Great Neck Plaza poet tells grandma tales in new book

Great Neck Plaza poet tells grandma tales in new book
The cover of "Grandma Poems - Not Too Sweet" by Carolyn Raphael, which features her five grandchildren holding lemons, alludes to the sweet, but not too sweet theme of the book. (Photo courtesy of Carolyn Raphael)

When Carolyn Raphael, a 45-year Great Neck Plaza resident and grandparent of five, sat down to put together her latest book, she wanted to do more than just look at the glamour of being a grandma.

“I’ve been looking at a lot of books about grandparenting and most of them seem to be covering the wonderful parts… Nobody was dealing with the equally interesting parts,” Raphael, 77, said in an interview.

The result was “Grandma Poems – Not Too Sweet,” a collection of 27 poems touching on both the joys and tribulations of modern grandparenthood.

The first poem, “Long Distance Grandma,” looks at how rare it is for grandparents and grandchildren to be close to each other, for example, while another one explores what she felt with the birth of her first granddaughter.

Raphael also noted a variety of other tales, like how her younger grandson once wanted to get his nails painted rainbow, how a carpooling trip showed generational differences through music, and teaching them about World War II through ration books.

“I hope people will see a wider picture of grandparenthood than just the pleasures and delights – not that you can take them for granted,” Raphael said.

The book is divided into four sections, with the first focusing on the role of a grandma. The next three sections go chronologically, Raphael said, and are complemented by line art work made by local artist Amy Finkston.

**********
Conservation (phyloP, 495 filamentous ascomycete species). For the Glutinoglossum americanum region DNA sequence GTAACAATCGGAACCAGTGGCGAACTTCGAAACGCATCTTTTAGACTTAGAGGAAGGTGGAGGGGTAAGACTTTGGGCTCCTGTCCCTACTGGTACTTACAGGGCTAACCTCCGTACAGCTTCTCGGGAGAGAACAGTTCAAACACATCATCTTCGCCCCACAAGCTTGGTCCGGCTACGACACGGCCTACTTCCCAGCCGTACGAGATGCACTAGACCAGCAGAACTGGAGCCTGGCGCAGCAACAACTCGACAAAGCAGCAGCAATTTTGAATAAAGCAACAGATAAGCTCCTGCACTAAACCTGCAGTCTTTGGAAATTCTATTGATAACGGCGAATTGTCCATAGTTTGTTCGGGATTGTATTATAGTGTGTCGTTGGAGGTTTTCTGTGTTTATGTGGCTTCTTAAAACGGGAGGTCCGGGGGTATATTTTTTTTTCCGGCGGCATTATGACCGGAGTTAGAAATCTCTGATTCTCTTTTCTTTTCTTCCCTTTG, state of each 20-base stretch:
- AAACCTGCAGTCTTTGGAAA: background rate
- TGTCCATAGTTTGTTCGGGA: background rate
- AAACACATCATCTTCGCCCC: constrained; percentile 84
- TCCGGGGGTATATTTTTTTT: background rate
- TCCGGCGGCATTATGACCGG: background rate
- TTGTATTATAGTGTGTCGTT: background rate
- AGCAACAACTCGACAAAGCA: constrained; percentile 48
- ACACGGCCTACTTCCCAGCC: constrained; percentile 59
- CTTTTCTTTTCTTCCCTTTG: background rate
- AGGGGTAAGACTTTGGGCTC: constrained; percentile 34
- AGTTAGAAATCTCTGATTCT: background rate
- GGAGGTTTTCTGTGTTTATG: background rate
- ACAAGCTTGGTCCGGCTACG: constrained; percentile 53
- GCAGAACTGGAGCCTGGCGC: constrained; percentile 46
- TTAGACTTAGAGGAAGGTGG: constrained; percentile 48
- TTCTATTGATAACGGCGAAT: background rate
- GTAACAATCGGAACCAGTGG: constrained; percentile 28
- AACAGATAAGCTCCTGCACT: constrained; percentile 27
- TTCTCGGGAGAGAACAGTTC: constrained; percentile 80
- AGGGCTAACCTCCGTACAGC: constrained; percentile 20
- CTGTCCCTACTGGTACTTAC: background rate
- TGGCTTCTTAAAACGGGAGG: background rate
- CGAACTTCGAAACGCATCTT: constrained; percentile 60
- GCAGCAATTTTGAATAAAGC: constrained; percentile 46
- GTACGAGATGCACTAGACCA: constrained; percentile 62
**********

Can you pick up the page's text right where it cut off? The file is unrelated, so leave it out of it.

Raphael said the book was officially published in October, but it came out on Amazon and in several book stores in late November and early December.

Since then she has presented the book to the Great Neck Social Center and Veterans Club and plans to read at the Great Neck Library in April.

The book differs from her previous three poetry books, Raphael said, because they drew on her more formalist roots. “Grandma Poemsaims to be “more for people who are not poets.”

“This book is really for people interested being grandmas and an occasional honorary grandpa,” Raphael said. “So it’s a change in pace, and I love it.”

Raphael said that one of the most important things she learned while writing the book was just how much of a learning curve there is to being a grandparent.

“I learned how much learning was involved in being a grandparent,” Raphael said. “When I thought about being a grandparent, I thought it was all pleasure. Not only did I discover that it wasn’t, but there was a lot to learn.”

This book comes on top of her continued involvement in Great Neck Plaza’s annual poetry contest, in which she has solicited poems from Long Islanders and New York City residents.

“It’s really a lot of fun and I enjoy it a lot because it gets people moving,” Raphael said.

Before writing poetry, Raphael wrote and edited academic books as an English professor at Queensborough Community College, looking at topics like English as a second language, composition and language and cognition.

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